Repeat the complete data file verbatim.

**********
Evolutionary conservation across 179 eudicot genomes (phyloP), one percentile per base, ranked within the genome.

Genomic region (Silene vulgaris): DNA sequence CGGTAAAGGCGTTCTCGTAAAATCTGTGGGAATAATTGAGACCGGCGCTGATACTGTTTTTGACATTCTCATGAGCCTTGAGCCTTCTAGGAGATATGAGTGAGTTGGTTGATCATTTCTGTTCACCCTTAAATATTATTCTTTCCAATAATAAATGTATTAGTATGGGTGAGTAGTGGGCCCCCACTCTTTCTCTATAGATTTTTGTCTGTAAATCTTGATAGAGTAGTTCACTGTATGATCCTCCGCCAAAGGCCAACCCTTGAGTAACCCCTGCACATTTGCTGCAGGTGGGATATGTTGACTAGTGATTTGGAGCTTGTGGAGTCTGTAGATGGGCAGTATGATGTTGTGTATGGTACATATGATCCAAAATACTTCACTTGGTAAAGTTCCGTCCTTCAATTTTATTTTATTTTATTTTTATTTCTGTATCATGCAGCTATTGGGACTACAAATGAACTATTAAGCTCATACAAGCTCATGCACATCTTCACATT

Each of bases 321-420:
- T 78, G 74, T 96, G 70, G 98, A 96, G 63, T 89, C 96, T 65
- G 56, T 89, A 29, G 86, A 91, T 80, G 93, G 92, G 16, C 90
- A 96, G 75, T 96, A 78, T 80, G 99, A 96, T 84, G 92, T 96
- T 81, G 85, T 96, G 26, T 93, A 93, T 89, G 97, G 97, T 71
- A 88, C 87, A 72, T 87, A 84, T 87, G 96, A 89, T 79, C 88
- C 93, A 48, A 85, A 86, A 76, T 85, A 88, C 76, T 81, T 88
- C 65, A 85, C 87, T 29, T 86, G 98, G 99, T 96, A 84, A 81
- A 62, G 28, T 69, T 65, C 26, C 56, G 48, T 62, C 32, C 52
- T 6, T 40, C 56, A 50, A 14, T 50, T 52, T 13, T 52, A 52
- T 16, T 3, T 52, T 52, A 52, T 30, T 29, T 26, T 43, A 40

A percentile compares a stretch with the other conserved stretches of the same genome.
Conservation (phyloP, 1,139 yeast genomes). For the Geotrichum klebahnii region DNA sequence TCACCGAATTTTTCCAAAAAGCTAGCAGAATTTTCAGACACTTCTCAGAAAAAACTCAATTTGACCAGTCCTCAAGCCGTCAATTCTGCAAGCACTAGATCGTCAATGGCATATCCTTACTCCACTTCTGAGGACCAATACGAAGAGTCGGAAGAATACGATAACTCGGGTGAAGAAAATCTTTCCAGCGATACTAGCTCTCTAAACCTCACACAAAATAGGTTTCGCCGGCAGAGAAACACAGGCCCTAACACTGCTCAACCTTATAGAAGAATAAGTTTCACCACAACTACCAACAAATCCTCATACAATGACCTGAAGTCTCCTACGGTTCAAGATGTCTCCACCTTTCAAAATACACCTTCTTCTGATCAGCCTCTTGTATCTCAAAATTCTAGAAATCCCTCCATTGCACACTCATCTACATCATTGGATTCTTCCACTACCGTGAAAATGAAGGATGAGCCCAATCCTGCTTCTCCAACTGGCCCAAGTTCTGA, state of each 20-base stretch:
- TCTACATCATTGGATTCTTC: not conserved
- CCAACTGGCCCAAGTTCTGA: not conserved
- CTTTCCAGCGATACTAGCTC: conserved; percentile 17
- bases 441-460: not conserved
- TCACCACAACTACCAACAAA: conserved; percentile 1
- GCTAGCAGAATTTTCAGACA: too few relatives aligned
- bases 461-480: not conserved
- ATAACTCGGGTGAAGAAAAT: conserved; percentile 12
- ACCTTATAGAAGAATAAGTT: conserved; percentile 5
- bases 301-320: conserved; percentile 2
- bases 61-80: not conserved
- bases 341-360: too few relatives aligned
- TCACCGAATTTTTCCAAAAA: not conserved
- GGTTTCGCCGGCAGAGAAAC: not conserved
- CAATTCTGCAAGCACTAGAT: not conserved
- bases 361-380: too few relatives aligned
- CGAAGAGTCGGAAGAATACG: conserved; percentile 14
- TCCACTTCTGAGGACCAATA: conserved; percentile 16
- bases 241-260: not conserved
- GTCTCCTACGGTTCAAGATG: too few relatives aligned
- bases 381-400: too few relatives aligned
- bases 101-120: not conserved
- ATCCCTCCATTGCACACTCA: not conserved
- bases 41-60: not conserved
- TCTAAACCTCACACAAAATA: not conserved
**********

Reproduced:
Evolutionary conservation across 179 eudicot genomes (phyloP), one percentile per base, ranked within the genome.

Genomic region (Silene vulgaris): DNA sequence CGGTAAAGGCGTTCTCGTAAAATCTGTGGGAATAATTGAGACCGGCGCTGATACTGTTTTTGACATTCTCATGAGCCTTGAGCCTTCTAGGAGATATGAGTGAGTTGGTTGATCATTTCTGTTCACCCTTAAATATTATTCTTTCCAATAATAAATGTATTAGTATGGGTGAGTAGTGGGCCCCCACTCTTTCTCTATAGATTTTTGTCTGTAAATCTTGATAGAGTAGTTCACTGTATGATCCTCCGCCAAAGGCCAACCCTTGAGTAACCCCTGCACATTTGCTGCAGGTGGGATATGTTGACTAGTGATTTGGAGCTTGTGGAGTCTGTAGATGGGCAGTATGATGTTGTGTATGGTACATATGATCCAAAATACTTCACTTGGTAAAGTTCCGTCCTTCAATTTTATTTTATTTTATTTTTATTTCTGTATCATGCAGCTATTGGGACTACAAATGAACTATTAAGCTCATACAAGCTCATGCACATCTTCACATT

Each of bases 321-420:
- T 78, G 74, T 96, G 70, G 98, A 96, G 63, T 89, C 96, T 65
- G 56, T 89, A 29, G 86, A 91, T 80, G 93, G 92, G 16, C 90
- A 96, G 75, T 96, A 78, T 80, G 99, A 96, T 84, G 92, T 96
- T 81, G 85, T 96, G 26, T 93, A 93, T 89, G 97, G 97, T 71
- A 88, C 87, A 72, T 87, A 84, T 87, G 96, A 89, T 79, C 88
- C 93, A 48, A 85, A 86, A 76, T 85, A 88, C 76, T 81, T 88
- C 65, A 85, C 87, T 29, T 86, G 98, G 99, T 96, A 84, A 81
- A 62, G 28, T 69, T 65, C 26, C 56, G 48, T 62, C 32, C 52
- T 6, T 40, C 56, A 50, A 14, T 50, T 52, T 13, T 52, A 52
- T 16, T 3, T 52, T 52, A 52, T 30, T 29, T 26, T 43, A 40

A percentile compares a stretch with the other conserved stretches of the same genome.
Conservation (phyloP, 1,139 yeast genomes). For the Geotrichum klebahnii region DNA sequence TCACCGAATTTTTCCAAAAAGCTAGCAGAATTTTCAGACACTTCTCAGAAAAAACTCAATTTGACCAGTCCTCAAGCCGTCAATTCTGCAAGCACTAGATCGTCAATGGCATATCCTTACTCCACTTCTGAGGACCAATACGAAGAGTCGGAAGAATACGATAACTCGGGTGAAGAAAATCTTTCCAGCGATACTAGCTCTCTAAACCTCACACAAAATAGGTTTCGCCGGCAGAGAAACACAGGCCCTAACACTGCTCAACCTTATAGAAGAATAAGTTTCACCACAACTACCAACAAATCCTCATACAATGACCTGAAGTCTCCTACGGTTCAAGATGTCTCCACCTTTCAAAATACACCTTCTTCTGATCAGCCTCTTGTATCTCAAAATTCTAGAAATCCCTCCATTGCACACTCATCTACATCATTGGATTCTTCCACTACCGTGAAAATGAAGGATGAGCCCAATCCTGCTTCTCCAACTGGCCCAAGTTCTGA, state of each 20-base stretch:
- TCTACATCATTGGATTCTTC: not conserved
- CCAACTGGCCCAAGTTCTGA: not conserved
- CTTTCCAGCGATACTAGCTC: conserved; percentile 17
- bases 441-460: not conserved
- TCACCACAACTACCAACAAA: conserved; percentile 1
- GCTAGCAGAATTTTCAGACA: too few relatives aligned
- bases 461-480: not conserved
- ATAACTCGGGTGAAGAAAAT: conserved; percentile 12
- ACCTTATAGAAGAATAAGTT: conserved; percentile 5
- bases 301-320: conserved; percentile 2
- bases 61-80: not conserved
- bases 341-360: too few relatives aligned
- TCACCGAATTTTTCCAAAAA: not conserved
- GGTTTCGCCGGCAGAGAAAC: not conserved
- CAATTCTGCAAGCACTAGAT: not conserved
- bases 361-380: too few relatives aligned
- CGAAGAGTCGGAAGAATACG: conserved; percentile 14
- TCCACTTCTGAGGACCAATA: conserved; percentile 16
- bases 241-260: not conserved
- GTCTCCTACGGTTCAAGATG: too few relatives aligned
- bases 381-400: too few relatives aligned
- bases 101-120: not conserved
- ATCCCTCCATTGCACACTCA: not conserved
- bases 41-60: not conserved
- TCTAAACCTCACACAAAATA: not conserved